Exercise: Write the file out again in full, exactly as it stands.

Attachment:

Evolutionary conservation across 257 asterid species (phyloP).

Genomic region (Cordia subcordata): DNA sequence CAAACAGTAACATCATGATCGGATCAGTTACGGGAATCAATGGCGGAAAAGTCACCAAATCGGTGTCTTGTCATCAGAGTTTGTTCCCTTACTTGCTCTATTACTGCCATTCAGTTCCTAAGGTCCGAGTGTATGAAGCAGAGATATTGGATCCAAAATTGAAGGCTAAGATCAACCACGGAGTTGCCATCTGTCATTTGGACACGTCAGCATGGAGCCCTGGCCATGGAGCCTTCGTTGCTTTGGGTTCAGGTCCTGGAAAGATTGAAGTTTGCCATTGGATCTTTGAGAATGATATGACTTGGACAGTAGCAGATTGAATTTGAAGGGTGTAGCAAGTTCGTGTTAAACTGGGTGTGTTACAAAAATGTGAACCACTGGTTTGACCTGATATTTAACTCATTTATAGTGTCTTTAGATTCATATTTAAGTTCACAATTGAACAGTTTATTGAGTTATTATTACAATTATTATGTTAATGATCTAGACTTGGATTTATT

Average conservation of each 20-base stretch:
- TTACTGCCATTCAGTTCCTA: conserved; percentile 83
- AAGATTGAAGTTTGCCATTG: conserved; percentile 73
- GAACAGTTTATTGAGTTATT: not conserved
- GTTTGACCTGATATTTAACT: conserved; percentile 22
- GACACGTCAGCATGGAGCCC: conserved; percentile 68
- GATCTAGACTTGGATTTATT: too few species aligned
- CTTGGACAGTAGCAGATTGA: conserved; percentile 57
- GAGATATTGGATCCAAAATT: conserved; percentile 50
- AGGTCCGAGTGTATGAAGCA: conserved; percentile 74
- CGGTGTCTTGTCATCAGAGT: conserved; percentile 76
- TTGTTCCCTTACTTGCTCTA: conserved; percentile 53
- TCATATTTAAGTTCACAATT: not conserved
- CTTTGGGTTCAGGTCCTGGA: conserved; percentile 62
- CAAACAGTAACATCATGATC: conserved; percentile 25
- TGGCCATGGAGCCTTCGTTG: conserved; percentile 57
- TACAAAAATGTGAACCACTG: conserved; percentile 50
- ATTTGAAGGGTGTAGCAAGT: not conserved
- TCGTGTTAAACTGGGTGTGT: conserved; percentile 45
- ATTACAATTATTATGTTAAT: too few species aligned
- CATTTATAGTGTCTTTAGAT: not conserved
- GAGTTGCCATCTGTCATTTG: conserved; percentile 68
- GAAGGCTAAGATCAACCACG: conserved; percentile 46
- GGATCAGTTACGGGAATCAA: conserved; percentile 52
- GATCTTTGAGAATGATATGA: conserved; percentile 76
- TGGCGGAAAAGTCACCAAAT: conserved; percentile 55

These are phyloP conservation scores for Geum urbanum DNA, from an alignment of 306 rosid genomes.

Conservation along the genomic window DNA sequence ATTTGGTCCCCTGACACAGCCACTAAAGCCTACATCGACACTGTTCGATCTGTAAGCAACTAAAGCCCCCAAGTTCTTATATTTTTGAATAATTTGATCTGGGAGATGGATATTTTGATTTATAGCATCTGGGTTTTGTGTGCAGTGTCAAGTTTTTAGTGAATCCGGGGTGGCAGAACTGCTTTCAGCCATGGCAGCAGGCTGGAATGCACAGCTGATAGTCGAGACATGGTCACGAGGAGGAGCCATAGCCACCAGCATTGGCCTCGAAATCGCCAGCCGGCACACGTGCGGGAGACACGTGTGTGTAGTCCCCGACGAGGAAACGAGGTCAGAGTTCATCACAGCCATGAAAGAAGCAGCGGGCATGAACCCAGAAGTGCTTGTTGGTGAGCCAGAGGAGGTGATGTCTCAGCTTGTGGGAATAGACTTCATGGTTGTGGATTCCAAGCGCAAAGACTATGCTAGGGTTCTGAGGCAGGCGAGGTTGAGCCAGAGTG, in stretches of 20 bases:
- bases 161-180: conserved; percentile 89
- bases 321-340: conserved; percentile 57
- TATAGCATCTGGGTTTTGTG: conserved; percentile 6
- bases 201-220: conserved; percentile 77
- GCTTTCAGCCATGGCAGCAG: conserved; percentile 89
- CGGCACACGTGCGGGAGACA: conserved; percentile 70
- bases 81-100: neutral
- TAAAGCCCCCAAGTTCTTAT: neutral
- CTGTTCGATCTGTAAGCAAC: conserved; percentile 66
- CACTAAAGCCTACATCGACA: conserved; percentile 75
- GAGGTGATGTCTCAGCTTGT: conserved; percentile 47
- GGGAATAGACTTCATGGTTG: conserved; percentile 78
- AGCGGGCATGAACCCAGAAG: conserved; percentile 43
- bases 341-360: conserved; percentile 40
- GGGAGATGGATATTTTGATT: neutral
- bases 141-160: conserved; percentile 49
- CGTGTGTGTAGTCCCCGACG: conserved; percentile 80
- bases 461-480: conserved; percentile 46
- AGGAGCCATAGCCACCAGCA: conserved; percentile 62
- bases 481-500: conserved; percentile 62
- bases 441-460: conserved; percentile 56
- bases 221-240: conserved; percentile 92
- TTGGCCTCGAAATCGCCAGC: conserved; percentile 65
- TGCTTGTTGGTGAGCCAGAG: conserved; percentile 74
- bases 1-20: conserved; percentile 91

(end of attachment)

Evolutionary conservation across 257 asterid species (phyloP).

Genomic region (Cordia subcordata): DNA sequence CAAACAGTAACATCATGATCGGATCAGTTACGGGAATCAATGGCGGAAAAGTCACCAAATCGGTGTCTTGTCATCAGAGTTTGTTCCCTTACTTGCTCTATTACTGCCATTCAGTTCCTAAGGTCCGAGTGTATGAAGCAGAGATATTGGATCCAAAATTGAAGGCTAAGATCAACCACGGAGTTGCCATCTGTCATTTGGACACGTCAGCATGGAGCCCTGGCCATGGAGCCTTCGTTGCTTTGGGTTCAGGTCCTGGAAAGATTGAAGTTTGCCATTGGATCTTTGAGAATGATATGACTTGGACAGTAGCAGATTGAATTTGAAGGGTGTAGCAAGTTCGTGTTAAACTGGGTGTGTTACAAAAATGTGAACCACTGGTTTGACCTGATATTTAACTCATTTATAGTGTCTTTAGATTCATATTTAAGTTCACAATTGAACAGTTTATTGAGTTATTATTACAATTATTATGTTAATGATCTAGACTTGGATTTATT

Average conservation of each 20-base stretch:
- TTACTGCCATTCAGTTCCTA: conserved; percentile 83
- AAGATTGAAGTTTGCCATTG: conserved; percentile 73
- GAACAGTTTATTGAGTTATT: not conserved
- GTTTGACCTGATATTTAACT: conserved; percentile 22
- GACACGTCAGCATGGAGCCC: conserved; percentile 68
- GATCTAGACTTGGATTTATT: too few species aligned
- CTTGGACAGTAGCAGATTGA: conserved; percentile 57
- GAGATATTGGATCCAAAATT: conserved; percentile 50
- AGGTCCGAGTGTATGAAGCA: conserved; percentile 74
- CGGTGTCTTGTCATCAGAGT: conserved; percentile 76
- TTGTTCCCTTACTTGCTCTA: conserved; percentile 53
- TCATATTTAAGTTCACAATT: not conserved
- CTTTGGGTTCAGGTCCTGGA: conserved; percentile 62
- CAAACAGTAACATCATGATC: conserved; percentile 25
- TGGCCATGGAGCCTTCGTTG: conserved; percentile 57
- TACAAAAATGTGAACCACTG: conserved; percentile 50
- ATTTGAAGGGTGTAGCAAGT: not conserved
- TCGTGTTAAACTGGGTGTGT: conserved; percentile 45
- ATTACAATTATTATGTTAAT: too few species aligned
- CATTTATAGTGTCTTTAGAT: not conserved
- GAGTTGCCATCTGTCATTTG: conserved; percentile 68
- GAAGGCTAAGATCAACCACG: conserved; percentile 46
- GGATCAGTTACGGGAATCAA: conserved; percentile 52
- GATCTTTGAGAATGATATGA: conserved; percentile 76
- TGGCGGAAAAGTCACCAAAT: conserved; percentile 55

These are phyloP conservation scores for Geum urbanum DNA, from an alignment of 306 rosid genomes.

Conservation along the genomic window DNA sequence ATTTGGTCCCCTGACACAGCCACTAAAGCCTACATCGACACTGTTCGATCTGTAAGCAACTAAAGCCCCCAAGTTCTTATATTTTTGAATAATTTGATCTGGGAGATGGATATTTTGATTTATAGCATCTGGGTTTTGTGTGCAGTGTCAAGTTTTTAGTGAATCCGGGGTGGCAGAACTGCTTTCAGCCATGGCAGCAGGCTGGAATGCACAGCTGATAGTCGAGACATGGTCACGAGGAGGAGCCATAGCCACCAGCATTGGCCTCGAAATCGCCAGCCGGCACACGTGCGGGAGACACGTGTGTGTAGTCCCCGACGAGGAAACGAGGTCAGAGTTCATCACAGCCATGAAAGAAGCAGCGGGCATGAACCCAGAAGTGCTTGTTGGTGAGCCAGAGGAGGTGATGTCTCAGCTTGTGGGAATAGACTTCATGGTTGTGGATTCCAAGCGCAAAGACTATGCTAGGGTTCTGAGGCAGGCGAGGTTGAGCCAGAGTG, in stretches of 20 bases:
- bases 161-180: conserved; percentile 89
- bases 321-340: conserved; percentile 57
- TATAGCATCTGGGTTTTGTG: conserved; percentile 6
- bases 201-220: conserved; percentile 77
- GCTTTCAGCCATGGCAGCAG: conserved; percentile 89
- CGGCACACGTGCGGGAGACA: conserved; percentile 70
- bases 81-100: neutral
- TAAAGCCCCCAAGTTCTTAT: neutral
- CTGTTCGATCTGTAAGCAAC: conserved; percentile 66
- CACTAAAGCCTACATCGACA: conserved; percentile 75
- GAGGTGATGTCTCAGCTTGT: conserved; percentile 47
- GGGAATAGACTTCATGGTTG: conserved; percentile 78
- AGCGGGCATGAACCCAGAAG: conserved; percentile 43
- bases 341-360: conserved; percentile 40
- GGGAGATGGATATTTTGATT: neutral
- bases 141-160: conserved; percentile 49
- CGTGTGTGTAGTCCCCGACG: conserved; percentile 80
- bases 461-480: conserved; percentile 46
- AGGAGCCATAGCCACCAGCA: conserved; percentile 62
- bases 481-500: conserved; percentile 62
- bases 441-460: conserved; percentile 56
- bases 221-240: conserved; percentile 92
- TTGGCCTCGAAATCGCCAGC: conserved; percentile 65
- TGCTTGTTGGTGAGCCAGAG: conserved; percentile 74
- bases 1-20: conserved; percentile 91